Man of Steel

This is a story about a North Georgia man who, over the years, has seen the inside of cells in jails and prisons throughout North America and the Caribbean. We’ll call him “Mike Smith.”

Despite his considerable experience with prison cells, Mike Smith, one of Brenau University’s newest members of the board of trustees, openly uses the name “Mike Smith.” First, his name actually is Mike Smith. Second, he spends time in prison cells because he builds them. He heads SteelCell Inc. in Baldwin, Georgia, the only company in the Southeast that manufactures prefabricated steel modular prison and jail cells. The company owns about 80 percent of the market in that industry in the United States.

Smith readily concedes that his business capitalizes on one of America’s least brag-worthy facts: Although the United States has only 4.4 percent of the global population, it incarcerates about 22 percent of the world’s prisoners. However, he takes a longer, more socially responsible view of his corporate mission than the idea that his company provides secure warehousing for inmates.

“There is nothing wrong with treating an inmate humanely, no matter what his sentence is or what his crime is,” Smith said. “You have to remember that the vast majority of people we send to prison get out one day. Jail itself should not be the punishment. It should be the rehabilitation. Our job is to help them settle down, do their time and come out better.”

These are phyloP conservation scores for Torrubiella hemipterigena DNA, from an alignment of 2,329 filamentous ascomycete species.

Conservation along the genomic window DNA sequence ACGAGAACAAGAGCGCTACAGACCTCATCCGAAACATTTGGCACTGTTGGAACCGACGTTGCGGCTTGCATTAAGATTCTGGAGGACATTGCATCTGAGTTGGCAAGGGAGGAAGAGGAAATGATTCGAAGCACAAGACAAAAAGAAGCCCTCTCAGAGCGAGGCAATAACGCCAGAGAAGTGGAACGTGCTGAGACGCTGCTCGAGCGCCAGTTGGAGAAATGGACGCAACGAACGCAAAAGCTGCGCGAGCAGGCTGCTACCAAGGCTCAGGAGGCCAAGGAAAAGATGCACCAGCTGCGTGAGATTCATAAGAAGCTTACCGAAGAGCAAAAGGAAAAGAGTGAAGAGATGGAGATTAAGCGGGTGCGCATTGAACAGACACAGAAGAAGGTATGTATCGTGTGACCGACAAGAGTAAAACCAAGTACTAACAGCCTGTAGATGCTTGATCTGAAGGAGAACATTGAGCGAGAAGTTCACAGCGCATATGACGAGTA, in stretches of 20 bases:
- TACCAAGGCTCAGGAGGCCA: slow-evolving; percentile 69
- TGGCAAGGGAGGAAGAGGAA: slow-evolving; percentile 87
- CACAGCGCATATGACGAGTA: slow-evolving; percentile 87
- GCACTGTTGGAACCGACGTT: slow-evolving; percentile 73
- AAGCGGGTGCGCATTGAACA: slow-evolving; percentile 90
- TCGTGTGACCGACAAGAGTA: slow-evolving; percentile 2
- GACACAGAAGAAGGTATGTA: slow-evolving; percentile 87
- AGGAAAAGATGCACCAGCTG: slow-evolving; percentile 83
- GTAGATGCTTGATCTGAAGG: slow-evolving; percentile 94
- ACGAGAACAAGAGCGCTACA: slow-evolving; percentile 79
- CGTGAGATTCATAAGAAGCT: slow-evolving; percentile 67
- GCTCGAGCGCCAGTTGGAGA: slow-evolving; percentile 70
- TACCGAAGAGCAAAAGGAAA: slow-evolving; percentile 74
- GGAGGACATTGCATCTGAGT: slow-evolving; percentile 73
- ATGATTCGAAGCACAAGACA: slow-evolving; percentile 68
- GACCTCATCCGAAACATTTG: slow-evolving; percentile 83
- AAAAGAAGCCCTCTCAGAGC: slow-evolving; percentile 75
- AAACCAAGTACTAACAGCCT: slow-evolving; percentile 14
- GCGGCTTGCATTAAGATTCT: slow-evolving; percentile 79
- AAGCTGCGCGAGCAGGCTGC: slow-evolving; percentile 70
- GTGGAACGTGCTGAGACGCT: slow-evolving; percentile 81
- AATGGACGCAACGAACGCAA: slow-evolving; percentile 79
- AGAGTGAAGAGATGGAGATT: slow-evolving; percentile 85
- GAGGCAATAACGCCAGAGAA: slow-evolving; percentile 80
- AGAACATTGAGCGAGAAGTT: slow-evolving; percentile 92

His company builds cells that address many problems that have dogged penal systems for generations. The products, now installed throughout the United States and in the Caribbean, provide more security for the inmates themselves against rape and other acts of violence perpetrated by other inmates and prison staff. They help stop the rapid spread of disease so prevalent in prisons through better sanitation and ventilation.

Also, Smith argues that his products help save taxpayers money. SteelCell products weigh about a fifth as much as competitive modular concrete products that require stronger, more expensive foundations. Because of the Lego-like modular nature of Smith’s units, just about any kind of structure offers promise as an inexpensive correctional facility. In Morgan County, Georgia, local officials using SteelCell products have converted an old factory that once made compact discs into a jail. Another location is converting an abandoned Wal-Mart into a 250-bed facility.

What is Smith’s interest in Brenau?

Both Smith and his wife, Dixie Truelove, grew up in northeast Georgia. Although neither really had any strong connection to the university, they have been longtime financial supporters, volunteer workers and patrons of arts and theater programs.

“This community has always been our home,” Smith said, “so those who make it better are going to get our help. Brenau is a real asset to this community, so it is just natural that I get more involved.”

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